Charles Burritt

(1787 – 1866)

By Douglas H. Shepard, 2011

           

Charles Burritt was born in Connecticut on 25 July 1787. His parents are said to have died when he was quite young and he was taken in by an aunt who lived in Oneida County NY. He learned the trade of shoemaking and after he turned 21, in 1808, he relocated to Canadaway in 1809. He built a small log cabin about at today’s 2 West Main Street where he lived and had his shop. Hezekiah Barker, who had the land contract, paid it off in 1812 and took title in November. On 15 March 1813 he sold the ¼-acre lot to Burritt. On 9 December 1813, Burritt married Orpha Tucker the daughter of Samuel Tucker of Silver Creek, later of Portland.

 

Burritt’s biography in Taylor’s History of Chautauqua County says that because he became ill, he gave up shoemaking and set up a grocery instead. That was in a different building. On 18 February 1814 he bought a 1-acre lot about at today’s 59-75 West Main Street. There he put up a small building for a home and store. (Levi Risley’s account of Fredonia in 1821 says that that building was a shoe shop and later a grocery.)  In 1896 their son Franklin, writing about early libraries, described the place. (Franklin was born in February 1827, so his recollections refer to what the place looked like in the 1830s at the earliest.)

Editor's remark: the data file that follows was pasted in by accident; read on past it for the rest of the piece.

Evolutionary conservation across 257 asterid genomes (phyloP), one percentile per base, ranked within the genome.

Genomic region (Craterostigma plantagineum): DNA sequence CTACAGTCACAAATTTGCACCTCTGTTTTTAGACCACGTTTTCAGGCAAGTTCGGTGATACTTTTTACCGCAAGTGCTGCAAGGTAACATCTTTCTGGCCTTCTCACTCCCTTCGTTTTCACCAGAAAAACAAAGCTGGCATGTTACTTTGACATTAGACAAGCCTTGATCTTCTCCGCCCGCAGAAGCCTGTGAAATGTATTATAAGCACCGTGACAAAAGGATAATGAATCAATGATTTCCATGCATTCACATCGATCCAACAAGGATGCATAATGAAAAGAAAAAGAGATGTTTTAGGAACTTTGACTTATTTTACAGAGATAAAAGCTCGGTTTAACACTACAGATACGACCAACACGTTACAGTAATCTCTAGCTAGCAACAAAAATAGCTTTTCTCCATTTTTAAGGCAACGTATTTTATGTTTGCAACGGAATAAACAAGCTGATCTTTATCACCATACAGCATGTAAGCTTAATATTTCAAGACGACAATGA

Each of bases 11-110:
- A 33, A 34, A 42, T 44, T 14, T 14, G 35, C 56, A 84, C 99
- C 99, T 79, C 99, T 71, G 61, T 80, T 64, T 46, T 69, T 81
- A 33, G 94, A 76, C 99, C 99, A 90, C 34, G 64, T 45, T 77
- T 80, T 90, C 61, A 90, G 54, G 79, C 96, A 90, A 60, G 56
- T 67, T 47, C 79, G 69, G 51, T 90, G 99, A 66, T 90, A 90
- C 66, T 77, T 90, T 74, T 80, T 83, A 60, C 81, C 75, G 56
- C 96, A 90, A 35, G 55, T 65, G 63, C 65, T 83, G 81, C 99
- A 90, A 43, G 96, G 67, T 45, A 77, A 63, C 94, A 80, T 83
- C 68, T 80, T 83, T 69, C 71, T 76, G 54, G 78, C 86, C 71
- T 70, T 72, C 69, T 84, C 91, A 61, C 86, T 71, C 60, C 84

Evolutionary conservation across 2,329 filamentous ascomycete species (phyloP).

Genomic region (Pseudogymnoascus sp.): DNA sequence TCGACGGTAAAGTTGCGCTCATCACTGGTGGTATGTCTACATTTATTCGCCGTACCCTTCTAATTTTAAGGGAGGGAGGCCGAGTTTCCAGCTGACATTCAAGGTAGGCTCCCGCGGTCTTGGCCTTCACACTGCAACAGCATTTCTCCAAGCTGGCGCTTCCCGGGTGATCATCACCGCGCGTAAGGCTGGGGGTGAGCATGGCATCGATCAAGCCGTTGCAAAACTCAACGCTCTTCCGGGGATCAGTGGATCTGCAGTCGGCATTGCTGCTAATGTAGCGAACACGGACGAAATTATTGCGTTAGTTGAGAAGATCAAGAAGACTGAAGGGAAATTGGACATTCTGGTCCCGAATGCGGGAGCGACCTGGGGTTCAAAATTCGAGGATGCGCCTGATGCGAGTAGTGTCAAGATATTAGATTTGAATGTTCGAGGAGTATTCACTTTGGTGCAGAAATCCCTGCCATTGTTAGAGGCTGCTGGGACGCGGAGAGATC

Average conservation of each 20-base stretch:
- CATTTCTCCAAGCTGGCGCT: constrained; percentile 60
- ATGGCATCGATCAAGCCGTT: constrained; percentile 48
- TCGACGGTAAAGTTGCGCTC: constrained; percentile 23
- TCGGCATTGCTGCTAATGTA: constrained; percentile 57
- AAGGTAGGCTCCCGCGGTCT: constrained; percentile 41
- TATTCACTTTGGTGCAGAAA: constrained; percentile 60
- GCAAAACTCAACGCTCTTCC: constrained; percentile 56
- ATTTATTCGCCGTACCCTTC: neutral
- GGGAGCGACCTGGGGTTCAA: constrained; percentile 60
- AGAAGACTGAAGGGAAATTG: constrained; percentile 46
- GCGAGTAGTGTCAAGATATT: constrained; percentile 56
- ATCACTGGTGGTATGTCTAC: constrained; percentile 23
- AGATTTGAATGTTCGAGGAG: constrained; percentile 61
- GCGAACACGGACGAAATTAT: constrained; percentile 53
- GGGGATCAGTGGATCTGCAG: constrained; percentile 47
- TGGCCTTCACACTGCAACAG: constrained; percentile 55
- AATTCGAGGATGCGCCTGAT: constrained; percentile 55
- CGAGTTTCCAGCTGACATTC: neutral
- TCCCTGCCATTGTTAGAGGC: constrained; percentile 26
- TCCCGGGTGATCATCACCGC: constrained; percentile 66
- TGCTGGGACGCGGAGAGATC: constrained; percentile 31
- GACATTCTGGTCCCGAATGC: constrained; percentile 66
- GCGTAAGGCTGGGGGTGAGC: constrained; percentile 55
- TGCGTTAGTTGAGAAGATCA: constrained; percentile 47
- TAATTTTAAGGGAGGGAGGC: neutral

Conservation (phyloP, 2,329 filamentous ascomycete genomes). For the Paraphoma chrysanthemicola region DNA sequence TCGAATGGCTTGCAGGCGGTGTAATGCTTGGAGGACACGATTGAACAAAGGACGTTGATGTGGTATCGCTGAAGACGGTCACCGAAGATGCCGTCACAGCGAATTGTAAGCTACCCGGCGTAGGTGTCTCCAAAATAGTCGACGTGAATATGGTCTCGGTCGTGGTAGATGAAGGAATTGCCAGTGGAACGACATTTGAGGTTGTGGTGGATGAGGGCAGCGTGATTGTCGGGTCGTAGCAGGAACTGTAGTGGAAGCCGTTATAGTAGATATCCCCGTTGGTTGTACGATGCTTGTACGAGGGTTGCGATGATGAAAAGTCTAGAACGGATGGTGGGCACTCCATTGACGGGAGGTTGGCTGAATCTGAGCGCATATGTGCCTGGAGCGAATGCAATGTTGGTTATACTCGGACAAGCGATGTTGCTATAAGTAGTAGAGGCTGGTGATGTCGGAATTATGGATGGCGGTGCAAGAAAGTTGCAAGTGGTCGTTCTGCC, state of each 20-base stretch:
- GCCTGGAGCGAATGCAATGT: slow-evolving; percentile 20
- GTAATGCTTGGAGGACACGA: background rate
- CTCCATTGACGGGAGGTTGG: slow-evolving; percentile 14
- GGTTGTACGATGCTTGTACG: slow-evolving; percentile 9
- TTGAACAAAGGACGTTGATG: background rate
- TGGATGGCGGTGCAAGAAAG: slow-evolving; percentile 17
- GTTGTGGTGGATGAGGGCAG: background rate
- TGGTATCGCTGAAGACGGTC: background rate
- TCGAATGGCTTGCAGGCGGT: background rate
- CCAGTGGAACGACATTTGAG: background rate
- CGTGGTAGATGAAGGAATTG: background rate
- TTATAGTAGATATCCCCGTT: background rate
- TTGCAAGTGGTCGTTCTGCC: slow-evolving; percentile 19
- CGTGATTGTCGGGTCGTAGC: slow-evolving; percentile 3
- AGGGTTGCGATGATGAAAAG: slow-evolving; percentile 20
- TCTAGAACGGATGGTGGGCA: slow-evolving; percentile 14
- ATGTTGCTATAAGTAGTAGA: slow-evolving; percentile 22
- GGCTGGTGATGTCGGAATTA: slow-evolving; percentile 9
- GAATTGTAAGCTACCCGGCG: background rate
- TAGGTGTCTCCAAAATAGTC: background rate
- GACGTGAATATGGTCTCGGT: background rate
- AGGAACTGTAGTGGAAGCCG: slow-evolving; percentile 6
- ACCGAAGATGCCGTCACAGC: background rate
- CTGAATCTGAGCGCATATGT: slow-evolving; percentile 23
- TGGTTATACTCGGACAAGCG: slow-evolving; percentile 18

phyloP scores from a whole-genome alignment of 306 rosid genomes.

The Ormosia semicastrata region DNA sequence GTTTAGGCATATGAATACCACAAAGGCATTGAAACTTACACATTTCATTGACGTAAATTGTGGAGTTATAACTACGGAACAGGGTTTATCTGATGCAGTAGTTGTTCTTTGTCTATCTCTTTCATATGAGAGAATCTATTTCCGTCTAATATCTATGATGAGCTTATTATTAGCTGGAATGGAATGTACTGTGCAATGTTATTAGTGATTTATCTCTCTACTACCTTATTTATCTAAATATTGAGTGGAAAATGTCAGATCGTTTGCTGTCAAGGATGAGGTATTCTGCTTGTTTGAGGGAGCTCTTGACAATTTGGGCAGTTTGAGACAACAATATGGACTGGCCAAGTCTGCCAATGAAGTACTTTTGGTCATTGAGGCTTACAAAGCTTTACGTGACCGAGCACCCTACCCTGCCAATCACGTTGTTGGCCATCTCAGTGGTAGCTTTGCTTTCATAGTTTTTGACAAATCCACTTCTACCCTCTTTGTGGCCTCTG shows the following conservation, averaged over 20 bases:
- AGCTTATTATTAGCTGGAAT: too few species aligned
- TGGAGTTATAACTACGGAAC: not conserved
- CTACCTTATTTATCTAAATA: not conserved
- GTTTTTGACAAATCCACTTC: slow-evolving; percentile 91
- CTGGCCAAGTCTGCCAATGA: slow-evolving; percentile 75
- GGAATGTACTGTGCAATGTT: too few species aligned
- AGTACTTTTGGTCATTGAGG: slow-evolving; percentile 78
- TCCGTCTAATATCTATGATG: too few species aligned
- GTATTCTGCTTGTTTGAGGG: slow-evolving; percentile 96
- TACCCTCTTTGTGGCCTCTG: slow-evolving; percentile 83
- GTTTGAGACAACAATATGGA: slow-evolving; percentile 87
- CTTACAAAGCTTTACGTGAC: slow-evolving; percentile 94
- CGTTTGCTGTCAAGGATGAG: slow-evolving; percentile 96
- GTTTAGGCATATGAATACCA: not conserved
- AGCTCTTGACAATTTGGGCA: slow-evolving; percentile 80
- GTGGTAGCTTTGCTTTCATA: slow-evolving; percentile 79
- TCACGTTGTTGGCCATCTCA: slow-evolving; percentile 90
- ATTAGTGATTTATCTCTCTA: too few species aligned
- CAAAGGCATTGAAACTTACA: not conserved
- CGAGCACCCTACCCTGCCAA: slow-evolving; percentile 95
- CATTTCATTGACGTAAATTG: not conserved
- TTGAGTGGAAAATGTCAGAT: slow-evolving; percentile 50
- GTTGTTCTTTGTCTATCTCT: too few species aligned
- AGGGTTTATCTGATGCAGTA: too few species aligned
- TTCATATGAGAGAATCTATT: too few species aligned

It was a log house standing “very nearly on the site of the dwelling now occupied by Mr. and Mrs. Meacham [63 West Main Street, later moved back to a 6 Forest Place address] ”  “the interstices between the logs were well chinked with puddled clay; the floors were made of split logs, smoothed with an axe. An open fire place, ample enough to burn three feet wood, graced one end of the main room on the first floor. A mud-and-stick chimney, well plastered on outside and inside to protect from fire, rose from the outside close to the cabin.”  Franklin remembered “the open fire place, piled high with blazing three feet logs, in my father’s quaint old ‘Curiosity Shop’ of a drug, grocery and general merchandise store, upon whose shelves, in whose store rooms and in whose out of the way corners most everything could be found. . . . [with] slab benches that encircled the blazing hearth in lieu of chairs, in that primitive shop.”

 

“In one corner of the main room a ladder gave access to the garrett through a hole in the floor. This loft afforded room for promiscuous storage and a rude dormitory. . . . That dwelling was the early home of Capt. Charles Burritt.” In 1812 Burritt had married Orpha Ianthe, daughter of Samuel and Anna (Logan) Tucker, then of Silver Creek. Their four children were William Henry, Mary Jane (married to Elbridge W. Meacham), Harriet (married to David McClure), and Franklin (married to Ann, daughter of Elisha and Harriet L. Norton.) Charles Burritt served as Ensign at the Battle of Queenston, later promoted to Captain, and for many years was Town of Pomfret Supervisor. He died on 9 March 1866 and was buried in Forest Hill Cemetery.